Interview with Bernise Carolino

When did you first realize your passion and talent for creative writing?

I’ve always devoured every book I could get my hands on, and I guess like most other writers, the desire to write books rather than just read them progressed naturally from that lifelong habit. At age nine I wrote a “novel” on a big notebook. Each chapter was exactly five pages long and had a hand-drawn-and-colored illustration every other page. The protagonist was blond, American, and inexplicably popular. He encountered misfortune after misfortune and blamed a black cat for all his woes. Obviously, that “novel” sucked big-time, but I still keep it and look at it from time to time just for the laughs. I’m glad I started so early so that I could fulfill my quota for terrible writing and hurry up and start banging out passable stories.
What do you feel are your strongest literary influences? Who are some of your favorite writers?

I prefer reading Children’s and Young Adult books, and some writers whom I idolize are Roald Dahl for his whimsicality, Markus Zusak for his imagery, and Beverly Cleary and Laurie Halse Anderson for their humor. I also enjoy reading the darkly humorous essays and memoirs of Augusten Burroughs and David Sedaris. Pretty much every story I write also tries to be funny, the key word here being “tries.”

The only writer whom I actively try to collect all the books of is Haruki Murakami. His themes of isolation and fragmentation never fail to intrigue me. It’s the same case with two other books: Franz Kafka’s The Metamorphosis and Brett Easton Ellis’s Less Than Zero. Those are books I wish I’d written.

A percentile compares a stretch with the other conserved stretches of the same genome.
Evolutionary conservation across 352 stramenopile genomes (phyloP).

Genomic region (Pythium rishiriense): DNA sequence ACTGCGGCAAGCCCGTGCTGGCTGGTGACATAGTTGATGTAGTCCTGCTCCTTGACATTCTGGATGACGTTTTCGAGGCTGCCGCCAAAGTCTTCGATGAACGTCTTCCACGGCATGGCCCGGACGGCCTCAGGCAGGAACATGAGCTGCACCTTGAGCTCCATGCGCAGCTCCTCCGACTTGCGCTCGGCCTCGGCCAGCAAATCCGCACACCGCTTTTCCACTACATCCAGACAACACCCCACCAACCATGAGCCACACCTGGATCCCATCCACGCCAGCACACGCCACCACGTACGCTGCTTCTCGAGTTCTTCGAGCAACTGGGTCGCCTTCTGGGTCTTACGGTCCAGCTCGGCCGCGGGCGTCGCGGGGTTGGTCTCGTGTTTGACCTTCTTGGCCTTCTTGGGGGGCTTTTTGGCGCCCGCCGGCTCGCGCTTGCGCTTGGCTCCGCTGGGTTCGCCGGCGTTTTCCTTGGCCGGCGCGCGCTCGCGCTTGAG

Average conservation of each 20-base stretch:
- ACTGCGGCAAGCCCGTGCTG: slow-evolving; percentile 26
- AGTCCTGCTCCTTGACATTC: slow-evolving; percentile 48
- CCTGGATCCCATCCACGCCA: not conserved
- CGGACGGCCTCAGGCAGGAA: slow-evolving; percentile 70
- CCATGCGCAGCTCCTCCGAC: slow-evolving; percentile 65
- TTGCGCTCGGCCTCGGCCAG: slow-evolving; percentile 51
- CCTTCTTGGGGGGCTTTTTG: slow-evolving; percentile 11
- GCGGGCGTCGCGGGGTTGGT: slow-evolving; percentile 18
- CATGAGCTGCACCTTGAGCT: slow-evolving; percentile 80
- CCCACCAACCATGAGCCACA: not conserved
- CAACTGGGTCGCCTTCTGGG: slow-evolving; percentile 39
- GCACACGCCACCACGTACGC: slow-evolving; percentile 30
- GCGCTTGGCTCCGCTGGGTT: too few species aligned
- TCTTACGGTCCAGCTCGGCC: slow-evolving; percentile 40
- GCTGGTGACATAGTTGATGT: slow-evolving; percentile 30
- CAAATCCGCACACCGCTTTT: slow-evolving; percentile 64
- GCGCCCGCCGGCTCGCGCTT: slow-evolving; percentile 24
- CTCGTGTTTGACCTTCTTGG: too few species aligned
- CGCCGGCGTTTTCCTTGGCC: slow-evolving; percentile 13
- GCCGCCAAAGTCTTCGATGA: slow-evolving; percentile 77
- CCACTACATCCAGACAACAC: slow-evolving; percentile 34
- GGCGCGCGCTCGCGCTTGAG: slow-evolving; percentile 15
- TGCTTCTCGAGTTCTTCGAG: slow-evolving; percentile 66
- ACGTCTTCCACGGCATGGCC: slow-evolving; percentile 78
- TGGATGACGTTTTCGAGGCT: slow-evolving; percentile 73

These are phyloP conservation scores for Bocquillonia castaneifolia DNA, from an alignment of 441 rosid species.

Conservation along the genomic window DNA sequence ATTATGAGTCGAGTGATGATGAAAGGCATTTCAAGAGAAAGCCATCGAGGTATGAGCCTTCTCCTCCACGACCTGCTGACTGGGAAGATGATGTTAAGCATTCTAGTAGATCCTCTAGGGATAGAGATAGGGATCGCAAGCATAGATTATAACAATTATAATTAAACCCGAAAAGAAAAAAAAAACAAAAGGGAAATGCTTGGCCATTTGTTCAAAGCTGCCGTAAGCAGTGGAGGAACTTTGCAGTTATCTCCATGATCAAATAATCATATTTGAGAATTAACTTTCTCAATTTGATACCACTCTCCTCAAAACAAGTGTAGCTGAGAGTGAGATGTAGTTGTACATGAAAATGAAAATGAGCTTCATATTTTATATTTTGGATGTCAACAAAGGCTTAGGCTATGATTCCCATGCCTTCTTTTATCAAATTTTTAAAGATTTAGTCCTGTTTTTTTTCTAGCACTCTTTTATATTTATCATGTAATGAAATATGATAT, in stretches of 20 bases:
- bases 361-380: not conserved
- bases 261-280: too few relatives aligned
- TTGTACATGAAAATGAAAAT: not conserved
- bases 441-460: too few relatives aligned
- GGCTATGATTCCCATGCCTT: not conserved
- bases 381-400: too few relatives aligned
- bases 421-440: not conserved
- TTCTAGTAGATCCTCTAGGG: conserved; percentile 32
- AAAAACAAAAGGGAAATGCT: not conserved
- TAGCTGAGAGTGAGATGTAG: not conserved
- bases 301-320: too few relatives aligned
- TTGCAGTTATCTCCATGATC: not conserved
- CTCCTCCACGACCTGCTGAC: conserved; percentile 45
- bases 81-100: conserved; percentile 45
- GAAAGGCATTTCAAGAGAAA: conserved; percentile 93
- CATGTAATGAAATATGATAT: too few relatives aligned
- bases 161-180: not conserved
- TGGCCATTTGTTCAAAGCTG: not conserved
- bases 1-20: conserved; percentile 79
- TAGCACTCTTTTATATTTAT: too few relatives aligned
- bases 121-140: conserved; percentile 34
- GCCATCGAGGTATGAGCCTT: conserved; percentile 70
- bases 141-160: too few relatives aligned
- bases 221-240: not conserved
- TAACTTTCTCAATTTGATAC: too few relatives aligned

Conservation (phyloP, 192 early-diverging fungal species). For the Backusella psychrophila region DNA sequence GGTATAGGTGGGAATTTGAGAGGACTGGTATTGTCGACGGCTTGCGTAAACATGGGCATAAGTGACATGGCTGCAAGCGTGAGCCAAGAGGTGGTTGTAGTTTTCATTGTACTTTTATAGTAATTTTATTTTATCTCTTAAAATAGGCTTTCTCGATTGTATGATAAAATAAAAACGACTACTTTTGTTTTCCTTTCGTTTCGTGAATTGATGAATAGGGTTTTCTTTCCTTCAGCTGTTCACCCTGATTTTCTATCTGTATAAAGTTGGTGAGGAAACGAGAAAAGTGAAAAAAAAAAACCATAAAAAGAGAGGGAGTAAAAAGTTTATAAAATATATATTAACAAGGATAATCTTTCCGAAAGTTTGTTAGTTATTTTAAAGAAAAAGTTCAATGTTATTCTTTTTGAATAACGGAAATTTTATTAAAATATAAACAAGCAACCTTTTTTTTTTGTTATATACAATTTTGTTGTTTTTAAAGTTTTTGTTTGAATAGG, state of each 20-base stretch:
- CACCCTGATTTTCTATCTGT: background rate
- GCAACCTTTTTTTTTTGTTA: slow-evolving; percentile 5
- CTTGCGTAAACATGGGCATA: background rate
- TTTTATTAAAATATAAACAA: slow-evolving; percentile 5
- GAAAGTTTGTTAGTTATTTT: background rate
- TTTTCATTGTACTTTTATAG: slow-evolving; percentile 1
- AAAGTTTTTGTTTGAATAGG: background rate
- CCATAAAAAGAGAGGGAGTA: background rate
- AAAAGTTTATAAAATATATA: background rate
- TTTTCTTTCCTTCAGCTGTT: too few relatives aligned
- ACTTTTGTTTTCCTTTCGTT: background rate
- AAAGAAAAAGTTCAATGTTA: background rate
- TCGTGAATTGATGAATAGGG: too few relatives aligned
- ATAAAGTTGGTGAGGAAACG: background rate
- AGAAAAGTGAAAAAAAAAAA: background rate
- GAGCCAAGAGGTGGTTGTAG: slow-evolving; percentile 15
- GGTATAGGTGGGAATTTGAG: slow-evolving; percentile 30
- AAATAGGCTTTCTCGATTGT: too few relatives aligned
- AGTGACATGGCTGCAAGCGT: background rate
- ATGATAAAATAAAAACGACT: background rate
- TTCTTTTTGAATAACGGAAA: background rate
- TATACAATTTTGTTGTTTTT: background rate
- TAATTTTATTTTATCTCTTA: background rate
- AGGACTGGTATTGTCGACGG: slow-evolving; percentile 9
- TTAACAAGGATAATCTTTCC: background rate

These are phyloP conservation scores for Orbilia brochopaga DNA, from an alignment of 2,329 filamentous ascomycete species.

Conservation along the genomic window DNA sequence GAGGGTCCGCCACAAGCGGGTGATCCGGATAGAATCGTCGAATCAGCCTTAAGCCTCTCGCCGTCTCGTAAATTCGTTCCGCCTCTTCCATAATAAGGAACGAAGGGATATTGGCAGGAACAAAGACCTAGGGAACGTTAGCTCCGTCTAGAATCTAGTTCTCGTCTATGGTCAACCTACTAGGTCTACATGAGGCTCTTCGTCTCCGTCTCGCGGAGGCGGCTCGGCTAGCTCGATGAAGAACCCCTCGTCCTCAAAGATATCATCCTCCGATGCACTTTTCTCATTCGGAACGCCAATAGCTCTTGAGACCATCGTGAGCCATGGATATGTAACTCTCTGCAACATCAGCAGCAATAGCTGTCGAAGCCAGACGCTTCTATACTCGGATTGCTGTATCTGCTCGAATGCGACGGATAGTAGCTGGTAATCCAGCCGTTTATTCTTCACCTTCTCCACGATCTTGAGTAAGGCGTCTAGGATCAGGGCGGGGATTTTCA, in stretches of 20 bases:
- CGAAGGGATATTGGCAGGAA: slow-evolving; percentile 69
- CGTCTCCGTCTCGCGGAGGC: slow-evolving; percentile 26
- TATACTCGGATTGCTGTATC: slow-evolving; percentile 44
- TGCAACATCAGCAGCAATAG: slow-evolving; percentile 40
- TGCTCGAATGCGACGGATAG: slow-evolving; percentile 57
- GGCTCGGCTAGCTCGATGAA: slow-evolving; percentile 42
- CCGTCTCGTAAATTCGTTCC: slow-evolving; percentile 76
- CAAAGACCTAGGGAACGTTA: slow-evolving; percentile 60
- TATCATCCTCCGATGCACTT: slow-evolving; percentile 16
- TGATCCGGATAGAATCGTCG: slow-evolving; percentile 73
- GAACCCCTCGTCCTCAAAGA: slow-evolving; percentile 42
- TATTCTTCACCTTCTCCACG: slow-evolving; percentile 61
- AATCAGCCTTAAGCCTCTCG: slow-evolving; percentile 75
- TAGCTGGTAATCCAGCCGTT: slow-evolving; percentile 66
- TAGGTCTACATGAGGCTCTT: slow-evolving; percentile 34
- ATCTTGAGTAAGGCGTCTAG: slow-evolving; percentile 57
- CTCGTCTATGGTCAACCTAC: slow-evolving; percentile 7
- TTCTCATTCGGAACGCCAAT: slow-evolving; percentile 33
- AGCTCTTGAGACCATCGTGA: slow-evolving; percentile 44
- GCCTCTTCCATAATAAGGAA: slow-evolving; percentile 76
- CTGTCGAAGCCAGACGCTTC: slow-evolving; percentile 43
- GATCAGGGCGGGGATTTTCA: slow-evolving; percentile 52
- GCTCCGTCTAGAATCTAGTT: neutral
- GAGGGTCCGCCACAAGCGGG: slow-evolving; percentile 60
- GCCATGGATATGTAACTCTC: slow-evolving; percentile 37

We were dazzled by the narrative voice, the structure and the themes of “Tilt the Years Sideward and You Get a Fucking Loop.” How did this story get onto the page—in one single, manic gust of air, or more slowly, with multiple revisions, fine-tuning, and such?

Carolino Penduline

Bernise Carolino, writer of transgressive literature in the Philippines

We were required to submit one modernist and one postmodern short story for our fiction-writing class, and this was my attempt at postmodernism. I focused way longer on the modernist one so I ended up writing this story one day before the deadline, in the course of one hectic night. So, yes, it did come out with a whoosh from some tired part of my brain. I usually am strict about outlining my works, since I tend to ramble too much if I don’t follow a predetermined structure. So if this story seemed rambling . . . now you know why. I also barely revised it, which is why it has that whole stream-of-consciousness thing going on.

The story I used as my inspiration is the postmodern staple Lost in the Funhouse by John Barth. I tried to write the gay version of that. Just kidding.
What is the local writing scene like where you are? Do you belong to any writer’s groups?

I’m not a great believer in groups, probably because I generally suck at dealing with them. I am semi-active at though because it doesn’t require face-to-face interaction.